Posted by: Ronald Horvath | Dec 03, 2017 07:12

"Opponents of a national sales tax remind us that sales tax is by nature a regressive tax, hitting people with lower incomes the hardest. In addition, a national sales tax would likely spur sales tax evasion. When a national sales tax was proposed in 1998, the Brookings Institute said, “When examined closely, the simplicity breaks down, payments would be close to impossible to collect, and the tax’s fairness would be, at best, questionable.”

There are also a number of potential compliance challenges for states. They would need to adjust existing or create new mechanisms to administer a federal sales tax. They would also need to decide what to do with their personal and corporate income taxes. Sen. Moran’s legislation presumes that a 23% tax rate will generate enough tax to replace the federal income taxes. What isn’t said is how high state rates would have to be to replace their personal and corporate income taxes. These state taxes are relatively easy for states to administer because of the reporting requirements found in the corresponding federal taxes. Without those federal reporting requirements, it would likely be difficult for states to administer state corporate and individual income taxes."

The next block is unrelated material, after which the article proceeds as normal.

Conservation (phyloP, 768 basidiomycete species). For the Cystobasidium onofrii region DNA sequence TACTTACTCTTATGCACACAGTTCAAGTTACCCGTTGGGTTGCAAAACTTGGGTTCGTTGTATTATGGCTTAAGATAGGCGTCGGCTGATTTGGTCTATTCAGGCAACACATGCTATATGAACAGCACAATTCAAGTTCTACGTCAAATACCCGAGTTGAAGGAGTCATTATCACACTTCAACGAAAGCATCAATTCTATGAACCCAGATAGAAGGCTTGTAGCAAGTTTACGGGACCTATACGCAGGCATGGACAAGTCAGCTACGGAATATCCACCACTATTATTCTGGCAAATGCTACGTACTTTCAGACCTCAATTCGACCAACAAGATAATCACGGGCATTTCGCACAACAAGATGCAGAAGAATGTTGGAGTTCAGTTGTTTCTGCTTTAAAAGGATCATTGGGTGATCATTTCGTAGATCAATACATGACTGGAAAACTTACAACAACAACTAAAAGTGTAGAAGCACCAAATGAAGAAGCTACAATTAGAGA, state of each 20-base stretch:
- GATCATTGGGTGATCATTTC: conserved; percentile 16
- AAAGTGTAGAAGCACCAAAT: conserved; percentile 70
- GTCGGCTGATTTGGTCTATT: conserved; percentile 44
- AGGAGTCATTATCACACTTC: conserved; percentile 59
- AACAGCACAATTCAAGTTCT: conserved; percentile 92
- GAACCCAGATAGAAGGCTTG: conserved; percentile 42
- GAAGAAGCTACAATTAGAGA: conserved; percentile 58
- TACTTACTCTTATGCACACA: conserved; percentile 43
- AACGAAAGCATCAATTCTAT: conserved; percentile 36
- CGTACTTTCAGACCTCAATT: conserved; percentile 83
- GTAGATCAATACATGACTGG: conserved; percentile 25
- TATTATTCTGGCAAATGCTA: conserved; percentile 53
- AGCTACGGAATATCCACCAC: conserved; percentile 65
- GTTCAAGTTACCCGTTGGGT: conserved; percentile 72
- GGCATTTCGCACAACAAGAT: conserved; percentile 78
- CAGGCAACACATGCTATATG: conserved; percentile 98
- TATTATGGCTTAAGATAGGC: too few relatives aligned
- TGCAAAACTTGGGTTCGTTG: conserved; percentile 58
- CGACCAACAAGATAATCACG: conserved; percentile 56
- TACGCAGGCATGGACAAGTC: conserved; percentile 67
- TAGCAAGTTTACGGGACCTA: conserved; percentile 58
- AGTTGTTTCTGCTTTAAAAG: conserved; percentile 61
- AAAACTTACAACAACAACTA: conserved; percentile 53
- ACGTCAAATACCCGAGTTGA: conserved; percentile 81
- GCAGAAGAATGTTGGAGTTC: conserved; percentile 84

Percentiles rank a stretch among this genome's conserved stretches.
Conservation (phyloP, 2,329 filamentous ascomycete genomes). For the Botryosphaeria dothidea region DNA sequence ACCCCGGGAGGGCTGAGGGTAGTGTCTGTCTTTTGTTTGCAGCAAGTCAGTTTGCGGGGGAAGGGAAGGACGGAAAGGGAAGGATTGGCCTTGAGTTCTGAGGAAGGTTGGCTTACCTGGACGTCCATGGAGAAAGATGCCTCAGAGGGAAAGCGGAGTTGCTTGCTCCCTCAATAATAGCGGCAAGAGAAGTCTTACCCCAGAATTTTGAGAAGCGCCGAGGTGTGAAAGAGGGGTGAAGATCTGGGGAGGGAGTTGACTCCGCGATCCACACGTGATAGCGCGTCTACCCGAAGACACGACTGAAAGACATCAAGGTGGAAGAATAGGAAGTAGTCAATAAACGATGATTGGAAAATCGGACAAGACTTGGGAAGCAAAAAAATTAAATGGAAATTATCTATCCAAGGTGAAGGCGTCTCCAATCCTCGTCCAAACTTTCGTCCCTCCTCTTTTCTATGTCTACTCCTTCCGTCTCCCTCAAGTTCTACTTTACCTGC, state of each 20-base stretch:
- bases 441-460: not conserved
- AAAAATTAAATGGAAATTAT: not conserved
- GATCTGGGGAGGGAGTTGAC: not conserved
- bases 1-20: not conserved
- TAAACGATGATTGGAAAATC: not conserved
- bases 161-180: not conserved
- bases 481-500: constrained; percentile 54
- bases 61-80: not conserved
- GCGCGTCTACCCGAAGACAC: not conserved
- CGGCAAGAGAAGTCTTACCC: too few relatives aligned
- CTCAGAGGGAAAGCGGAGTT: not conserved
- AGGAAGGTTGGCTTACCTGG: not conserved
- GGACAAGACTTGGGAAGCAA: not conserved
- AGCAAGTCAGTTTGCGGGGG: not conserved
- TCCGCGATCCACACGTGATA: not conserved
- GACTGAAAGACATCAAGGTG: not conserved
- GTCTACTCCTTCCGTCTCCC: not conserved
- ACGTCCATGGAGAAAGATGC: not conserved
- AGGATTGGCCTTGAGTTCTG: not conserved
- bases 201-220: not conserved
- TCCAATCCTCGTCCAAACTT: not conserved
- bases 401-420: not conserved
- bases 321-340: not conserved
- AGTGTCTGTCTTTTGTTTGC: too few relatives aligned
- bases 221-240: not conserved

https://www.avalara.com/blog/2017/01/11/national-sales-tax-wacky-tax-wednesday/



Posted by: Kenneth W Hall | Dec 02, 2017 22:00

Flat tax would be equal but a national sales tax would be a better way to go.  Buy a little pay a little. Buy a lot pay a lot.  The poor would be subsidized on government programs if they choose to be homeless or can't work is subsidized.  Then there would be NO FILING at all!!!  No tax cuts.  No write offs for the rich.  No IRS.



Posted by: Ronald Horvath | Dec 02, 2017 16:51


THE BOROWITZ REPORT:

"PYONGYANG (The Borowitz Report)—Kim Jong Un is concerned that his long-standing plan to destroy the United States has been made totally irrelevant by the Republican tax bill moving through the Senate, a source close to the North Korean dictator said on Friday.

The source, who spoke on the condition of anonymity, said that Kim fears that his scheme to turn the United States into an uninhabitable hellhole has been to a large extent upstaged by a similar proposal from congressional Republicans.

“You have to understand, destroying America is something that Kim and his family have been plotting for decades,” the source said. “To see the Republicans swoop in at the last second and basically steal that idea—it’s got to hurt.”

According to the source, Kim has been watching C-SPAN non-stop, praying that the Republicans’ plan to end life as Americans know it might come undone at the last moment, but he is “not getting his hopes up.”